Cubs that are forced to be interacted with even when they show a lack of human tolerance. During my visit, one of the cubs wanted to escape the paying public by moving outside the shaded petting area, but was still forced to be interacted with by every single person leaving the enclosure.

As I already indicated in my post the Role of Ambassador Species in Wildlife Tourism, we need to ask some vital questions here and hold wildlife facilities like Cheetah Outreach accountable.

  • How can we justify a self-perpetuating industry that breeds cheetahs in captivity, removes the cubs from their mothers, bottle feeds them, sends them to a petting facility for a few months, as the cuteness factor draws in the paying public in droves, with no attempts to reintroduce them into the wild? It guarantees a steady supply of cubs for the petting industry, but at what cost and where is the conservation value?
  • Is there a genuine need to physically interact with cubs and adult cheetahs to achieve the much-needed awareness of the conservation plight of the species?
  • Could we be equally (or more) successful in educating the public, if we allow the ambassadors to behave more naturally at a distance, while well-informed guides provide the necessary information? I doubt whether people actually adsorb the information on the ecology and conservation of wild cheetahs during the excitement of having a selfie taken with an adult or baby cheetah.
  • What are we teaching our children, when we allow them to interact with wildlife in this way? Surely there is much more value in having them experience these animals in the (semi-) wild.
  • Are we not essentially confusing education with entertainment?
  • Shouldn’t we be more honest in describing the role of such animals and admit they are pure photo props for monetary gain?
Five Freedoms of Animal Welfare sign

Cheetah Outreach near Cape Town displaying the Five Freedoms of Animal Welfare.

Cheetah Outreach, how can you proudly display the Five Freedoms of Animal Welfare, if so clearly you don’t meet the freedom to express normal/appropriate behaviour. Taking cubs away from their natural mothers, bottle feed them to be used for petting, and having adult cheetahs on leashes as photo props can hardly be classed as expressing a “normal pattern of behaviour”.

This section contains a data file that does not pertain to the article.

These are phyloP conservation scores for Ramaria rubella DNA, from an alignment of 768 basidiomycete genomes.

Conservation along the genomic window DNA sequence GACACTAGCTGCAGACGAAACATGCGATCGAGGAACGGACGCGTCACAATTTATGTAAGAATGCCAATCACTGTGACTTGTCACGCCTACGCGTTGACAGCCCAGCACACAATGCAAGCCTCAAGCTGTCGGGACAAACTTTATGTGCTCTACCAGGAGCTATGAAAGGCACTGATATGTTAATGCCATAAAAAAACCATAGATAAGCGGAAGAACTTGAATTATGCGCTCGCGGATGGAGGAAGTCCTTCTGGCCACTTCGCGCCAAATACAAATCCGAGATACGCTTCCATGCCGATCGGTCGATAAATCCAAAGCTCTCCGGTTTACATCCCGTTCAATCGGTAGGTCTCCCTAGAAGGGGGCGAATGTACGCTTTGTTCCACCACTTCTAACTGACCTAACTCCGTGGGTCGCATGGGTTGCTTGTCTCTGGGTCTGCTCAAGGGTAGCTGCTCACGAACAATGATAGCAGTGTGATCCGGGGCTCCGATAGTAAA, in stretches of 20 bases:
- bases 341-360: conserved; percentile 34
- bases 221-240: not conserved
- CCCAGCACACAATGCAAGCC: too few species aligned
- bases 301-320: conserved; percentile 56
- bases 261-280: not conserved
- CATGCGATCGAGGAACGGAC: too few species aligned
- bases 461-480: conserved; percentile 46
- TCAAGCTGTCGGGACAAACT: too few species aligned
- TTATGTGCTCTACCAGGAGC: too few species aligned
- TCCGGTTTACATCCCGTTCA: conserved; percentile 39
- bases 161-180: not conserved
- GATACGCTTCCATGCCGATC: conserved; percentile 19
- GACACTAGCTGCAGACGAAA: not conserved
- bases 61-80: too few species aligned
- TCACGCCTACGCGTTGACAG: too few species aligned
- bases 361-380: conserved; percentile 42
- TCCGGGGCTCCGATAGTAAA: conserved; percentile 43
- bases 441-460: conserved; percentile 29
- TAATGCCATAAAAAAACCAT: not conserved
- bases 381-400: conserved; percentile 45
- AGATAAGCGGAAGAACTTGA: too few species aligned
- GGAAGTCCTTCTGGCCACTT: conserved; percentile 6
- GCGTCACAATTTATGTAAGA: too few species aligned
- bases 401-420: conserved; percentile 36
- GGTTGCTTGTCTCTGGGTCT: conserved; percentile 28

Cheetah Outreach, isn’t it time to go back to basics and rethink the means by which funds are raised for cheetah conservation projects, allow these ambassadors to live an as natural as possible life in captivity, and stop supporting the breeding farms? Breeding of big cats in captivity has no proven conservation value.

The #HandsOffOurWildlife movement and many others in our industry say it over and over again: hands-on wildlife interaction and cub petting has no place in our contemporary tourism industry. It is unethical and will damage Brand SA. 

Cheetahs running free at Cheetah Outreach

Source: Cheetah Outreach Facebook

Cheetah Outreach has been asked for comments on the above, but have declined the opportunity.

 

10 comments

  • Pingback: Captive Bred Cheetahs – an epidemic in South Africa? | Green Girls in Africa

  • Pingback: The role of ambassador species in wildlife tourism | Green Girls in Africa

  • I wonder why Cheetah Outreach have declined to comment, could it be because they are guilty of exploiting these beautiful animals.

  • I think it’s really sad that you could publish blatant lies about cheetah outreach. There cheetahs are not sold as pets to the middle east! Where did that information come from?
    The animals are not forced to do anything they don’t want, I’ve seen the public queuing because all encounters were stopped so the animals could take a break.
    While they do host volunteers the implication that volunteers are cheap labour and managing the animals is also untrue. The staff managing the animals know the individuals intimately and undergo extensive training before being responsible for the animals.
    I think it’s really sad that you can’t see the huge value of ambassador animals in educating our current and next generation, as well as providing the funds for the Anatolian Shepherd program. I encourage you to further research the huge difference this program has had to protect wild cheetah and other predator populations. By strategically placing these dogs thousands upon thousands of hectares of cheetah friendly habitat have been opened up.
    How can you say that cheetah outreach animals serve no conservation purpose?